It was another productive year for SAMSI’s 24th annual Industrial Math and Statistics Modeling (IMSM) Workshop for Graduate Students, presented in July, on the campus of N.C. State University in Raleigh, NC.
Almost 40 students from more than 30 universities nationwide attended the annual workshop that began in 1993. The workshop offered students something they don’t ordinarily get in a classroom and gave them a snapshot of life as a data science researcher.
“Students worked in groups of six or seven on problems that came from industry or national labs,” said Mansoor Haider, who is an Associate Director at SAMSI, a professor in the math department at N.C. State University and also Chair of the IMSM workshop. “It’s often their first experience working on problem solving, using mathematics and statistics that come from folks outside of academia.”
From day one of the workshop, the students in attendance relied, not just on their personal knowledge of mathematics, but also on developing relationships with their peers so that they could work together as a team to present their findings. The collaborative environment is intentionally setup each year in order to mirror current industry trends.
“The thing that I think is really unique about IMSM is that it’s a short period of time where you really have to work collaboratively to get something done,” said Grant Weller, a Vice President for Research at Savvysherpa, a division of the United Healthcare Group. “The projects we [Savvysherpa] tend to work on are very large and require collaborative work and people of different backgrounds and disciplines working with each other. It’s been impressive to see how this group has come together.”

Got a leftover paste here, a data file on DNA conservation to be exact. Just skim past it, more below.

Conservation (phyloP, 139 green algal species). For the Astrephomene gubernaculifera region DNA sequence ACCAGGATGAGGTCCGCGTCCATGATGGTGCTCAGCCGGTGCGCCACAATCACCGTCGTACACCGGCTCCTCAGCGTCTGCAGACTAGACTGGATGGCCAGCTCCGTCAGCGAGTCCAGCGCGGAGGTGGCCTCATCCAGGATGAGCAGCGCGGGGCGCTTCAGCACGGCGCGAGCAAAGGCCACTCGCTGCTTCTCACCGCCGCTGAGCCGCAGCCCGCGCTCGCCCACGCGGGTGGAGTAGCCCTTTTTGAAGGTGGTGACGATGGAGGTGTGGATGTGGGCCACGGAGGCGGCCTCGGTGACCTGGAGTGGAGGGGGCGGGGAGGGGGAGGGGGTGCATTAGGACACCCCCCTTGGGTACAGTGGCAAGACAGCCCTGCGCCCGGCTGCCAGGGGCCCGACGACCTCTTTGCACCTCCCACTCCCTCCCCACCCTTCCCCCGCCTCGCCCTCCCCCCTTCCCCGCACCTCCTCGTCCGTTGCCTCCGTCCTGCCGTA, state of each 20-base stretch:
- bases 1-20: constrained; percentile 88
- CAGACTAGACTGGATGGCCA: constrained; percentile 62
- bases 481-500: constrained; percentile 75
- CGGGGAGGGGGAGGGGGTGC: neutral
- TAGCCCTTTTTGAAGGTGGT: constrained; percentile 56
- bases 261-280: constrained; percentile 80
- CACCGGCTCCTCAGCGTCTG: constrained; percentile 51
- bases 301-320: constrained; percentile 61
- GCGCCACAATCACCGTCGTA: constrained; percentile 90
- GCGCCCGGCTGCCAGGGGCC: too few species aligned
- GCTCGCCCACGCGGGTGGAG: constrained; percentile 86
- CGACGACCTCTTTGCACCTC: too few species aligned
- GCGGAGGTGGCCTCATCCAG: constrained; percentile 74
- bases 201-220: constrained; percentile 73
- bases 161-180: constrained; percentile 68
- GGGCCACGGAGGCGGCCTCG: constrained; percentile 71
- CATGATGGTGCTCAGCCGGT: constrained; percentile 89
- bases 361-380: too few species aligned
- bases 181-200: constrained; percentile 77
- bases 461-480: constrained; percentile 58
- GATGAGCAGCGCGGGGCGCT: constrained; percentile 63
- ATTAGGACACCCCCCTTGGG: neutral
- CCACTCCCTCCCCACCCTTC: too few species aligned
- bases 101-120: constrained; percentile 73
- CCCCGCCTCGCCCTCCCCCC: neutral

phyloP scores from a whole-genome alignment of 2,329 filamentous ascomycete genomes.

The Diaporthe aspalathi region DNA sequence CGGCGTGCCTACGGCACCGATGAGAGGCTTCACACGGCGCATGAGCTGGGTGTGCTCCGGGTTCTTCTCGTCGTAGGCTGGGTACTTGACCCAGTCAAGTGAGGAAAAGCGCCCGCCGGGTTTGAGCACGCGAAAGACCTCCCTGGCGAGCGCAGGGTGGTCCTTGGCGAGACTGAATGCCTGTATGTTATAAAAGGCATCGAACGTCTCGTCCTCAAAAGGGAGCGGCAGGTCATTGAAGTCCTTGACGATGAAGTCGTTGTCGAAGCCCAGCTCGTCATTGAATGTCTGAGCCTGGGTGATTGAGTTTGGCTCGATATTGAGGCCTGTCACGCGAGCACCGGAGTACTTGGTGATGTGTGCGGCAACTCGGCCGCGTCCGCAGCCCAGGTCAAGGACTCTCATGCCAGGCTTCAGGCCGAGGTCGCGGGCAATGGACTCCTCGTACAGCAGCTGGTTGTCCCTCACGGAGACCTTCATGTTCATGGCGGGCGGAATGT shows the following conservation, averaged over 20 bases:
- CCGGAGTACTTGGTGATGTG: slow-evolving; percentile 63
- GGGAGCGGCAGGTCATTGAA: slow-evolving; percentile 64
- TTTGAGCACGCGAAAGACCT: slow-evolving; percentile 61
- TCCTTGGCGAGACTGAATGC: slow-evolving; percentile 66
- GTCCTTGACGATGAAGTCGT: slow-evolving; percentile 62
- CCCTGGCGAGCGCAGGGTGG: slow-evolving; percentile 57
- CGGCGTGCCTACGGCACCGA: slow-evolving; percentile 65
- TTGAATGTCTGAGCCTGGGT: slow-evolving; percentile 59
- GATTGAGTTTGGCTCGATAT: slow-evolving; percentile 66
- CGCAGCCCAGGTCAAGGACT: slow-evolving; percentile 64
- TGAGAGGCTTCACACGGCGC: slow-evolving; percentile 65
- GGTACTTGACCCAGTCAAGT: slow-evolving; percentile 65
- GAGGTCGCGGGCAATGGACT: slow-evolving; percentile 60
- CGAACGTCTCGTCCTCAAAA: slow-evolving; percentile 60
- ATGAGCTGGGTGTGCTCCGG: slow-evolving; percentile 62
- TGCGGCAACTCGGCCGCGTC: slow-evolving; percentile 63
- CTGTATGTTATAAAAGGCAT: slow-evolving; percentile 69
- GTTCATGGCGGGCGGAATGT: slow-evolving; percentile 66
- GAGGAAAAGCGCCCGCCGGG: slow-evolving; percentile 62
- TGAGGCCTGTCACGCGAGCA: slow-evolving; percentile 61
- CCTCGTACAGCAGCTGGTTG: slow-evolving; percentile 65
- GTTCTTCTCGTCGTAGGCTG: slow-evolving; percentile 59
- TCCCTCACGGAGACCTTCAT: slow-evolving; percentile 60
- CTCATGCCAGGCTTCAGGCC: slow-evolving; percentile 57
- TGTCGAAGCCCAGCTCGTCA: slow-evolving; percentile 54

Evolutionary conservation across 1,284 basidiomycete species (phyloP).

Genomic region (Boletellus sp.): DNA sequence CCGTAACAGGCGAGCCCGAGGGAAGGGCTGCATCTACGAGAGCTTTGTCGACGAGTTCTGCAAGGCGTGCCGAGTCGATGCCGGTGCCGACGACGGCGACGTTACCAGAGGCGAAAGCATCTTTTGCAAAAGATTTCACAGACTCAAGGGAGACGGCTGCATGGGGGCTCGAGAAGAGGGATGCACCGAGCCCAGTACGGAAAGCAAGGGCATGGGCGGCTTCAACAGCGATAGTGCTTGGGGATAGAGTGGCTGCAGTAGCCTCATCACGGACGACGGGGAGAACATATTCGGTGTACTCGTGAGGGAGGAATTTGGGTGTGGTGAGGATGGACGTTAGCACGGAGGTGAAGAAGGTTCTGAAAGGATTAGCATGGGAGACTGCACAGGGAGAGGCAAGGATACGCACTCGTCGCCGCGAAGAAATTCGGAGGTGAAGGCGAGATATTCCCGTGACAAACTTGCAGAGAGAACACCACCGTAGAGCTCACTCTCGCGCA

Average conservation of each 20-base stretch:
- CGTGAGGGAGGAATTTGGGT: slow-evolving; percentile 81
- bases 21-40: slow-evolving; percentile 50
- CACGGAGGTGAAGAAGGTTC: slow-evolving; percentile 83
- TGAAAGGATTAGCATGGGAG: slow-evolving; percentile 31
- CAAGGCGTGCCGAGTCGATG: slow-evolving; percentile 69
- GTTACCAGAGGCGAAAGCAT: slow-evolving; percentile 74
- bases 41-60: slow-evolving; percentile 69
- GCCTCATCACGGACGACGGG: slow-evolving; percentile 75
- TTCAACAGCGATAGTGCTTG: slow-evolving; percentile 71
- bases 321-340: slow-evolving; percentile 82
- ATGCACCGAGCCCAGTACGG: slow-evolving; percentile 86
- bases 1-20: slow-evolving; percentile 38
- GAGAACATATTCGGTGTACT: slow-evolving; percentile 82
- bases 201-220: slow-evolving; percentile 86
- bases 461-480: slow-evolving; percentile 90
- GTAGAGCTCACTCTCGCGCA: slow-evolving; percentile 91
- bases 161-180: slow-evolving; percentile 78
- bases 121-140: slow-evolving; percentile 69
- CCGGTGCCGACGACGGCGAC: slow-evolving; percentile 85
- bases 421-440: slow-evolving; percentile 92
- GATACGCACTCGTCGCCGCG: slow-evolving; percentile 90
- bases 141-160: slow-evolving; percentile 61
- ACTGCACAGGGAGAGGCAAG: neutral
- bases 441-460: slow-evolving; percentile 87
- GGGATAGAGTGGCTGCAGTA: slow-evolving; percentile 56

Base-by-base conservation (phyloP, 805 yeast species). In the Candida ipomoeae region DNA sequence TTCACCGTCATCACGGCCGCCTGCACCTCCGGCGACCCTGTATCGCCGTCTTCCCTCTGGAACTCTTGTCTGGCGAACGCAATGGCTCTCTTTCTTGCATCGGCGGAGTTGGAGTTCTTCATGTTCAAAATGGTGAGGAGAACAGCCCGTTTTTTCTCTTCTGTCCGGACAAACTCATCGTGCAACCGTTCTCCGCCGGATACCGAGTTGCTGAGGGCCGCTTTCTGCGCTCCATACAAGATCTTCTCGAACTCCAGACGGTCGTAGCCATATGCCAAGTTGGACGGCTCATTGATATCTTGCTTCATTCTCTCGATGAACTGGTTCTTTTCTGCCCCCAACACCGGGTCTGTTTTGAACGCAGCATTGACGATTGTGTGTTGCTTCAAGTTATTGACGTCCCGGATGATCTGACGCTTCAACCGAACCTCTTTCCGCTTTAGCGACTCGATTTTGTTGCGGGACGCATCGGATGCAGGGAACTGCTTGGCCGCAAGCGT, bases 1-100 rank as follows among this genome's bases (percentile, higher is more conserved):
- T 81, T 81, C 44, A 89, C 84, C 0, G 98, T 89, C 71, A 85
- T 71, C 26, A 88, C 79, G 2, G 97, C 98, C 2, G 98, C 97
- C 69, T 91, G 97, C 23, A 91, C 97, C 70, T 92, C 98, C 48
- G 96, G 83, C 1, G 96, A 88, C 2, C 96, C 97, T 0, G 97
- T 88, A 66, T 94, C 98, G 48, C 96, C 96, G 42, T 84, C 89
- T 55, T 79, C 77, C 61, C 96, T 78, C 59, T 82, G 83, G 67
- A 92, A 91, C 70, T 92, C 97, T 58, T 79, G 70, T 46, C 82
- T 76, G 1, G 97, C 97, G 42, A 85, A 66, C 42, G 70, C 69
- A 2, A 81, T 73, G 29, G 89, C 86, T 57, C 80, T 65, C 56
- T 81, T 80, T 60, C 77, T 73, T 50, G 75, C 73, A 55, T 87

Weller is very familiar with SAMSI. He supported the 2011-2012 Uncertainty Quantification Program as a graduate student visitor. Like Weller, many former SAMSI undergraduate and graduate students and postdocs come back to attend SAMSI programs and workshops later in their professional and academic careers. They share their knowledge and their experience with the next crop of talented applied mathematicians, statisticians and computer scientists.
This year’s supporting organizations included:
- Saavysherpa (a division of the United Healthcare group)
- MIT – Lincoln Laboratories
- Sandia National Laboratories
- Rho – a national drug development company
- The U.S. Environmental Protection Agency (EPA)
- The US Army Corps of Engineers (USACE)
“This was the first workshop I have been to of this kind and I wanted to get a feel what a job in industry would be like and this workshop was a really good experience for me in terms of that,” said Michael Byrne, an attending graduate student enrolled in the applied math Ph.D. program at Arizona State University. “It was a great opportunity for me to work with other people that are industry-minded and to get an idea of what people do in industry on a daily basis.”
In addition, to their group research, students also participated in a short career fair where they got an opportunity to connect and network with this year’s partner organizations. Companies and organizations often comment that there is a shortage of math and statistical science students to fill the critical roles they need to address their current research. IMSM helps to potentially fill that void.
“We really viewed this as an opportunity to connect and develop relationships with SAMSI, which is a great research institution in statistics and applied mathematical sciences, and is the primary focus of what we [Savvysherpa] do,” said Weller.
At the end of week-long event, each group presented their findings to their peers and faculty and industry mentors. The students walked away from the experience with a new perspective on how research is conducted and they also walked away with new contacts and friendships from the experience.
To see what the groups presented and to find out more about IMSM, visit: https://www.samsi.info/imsm-18.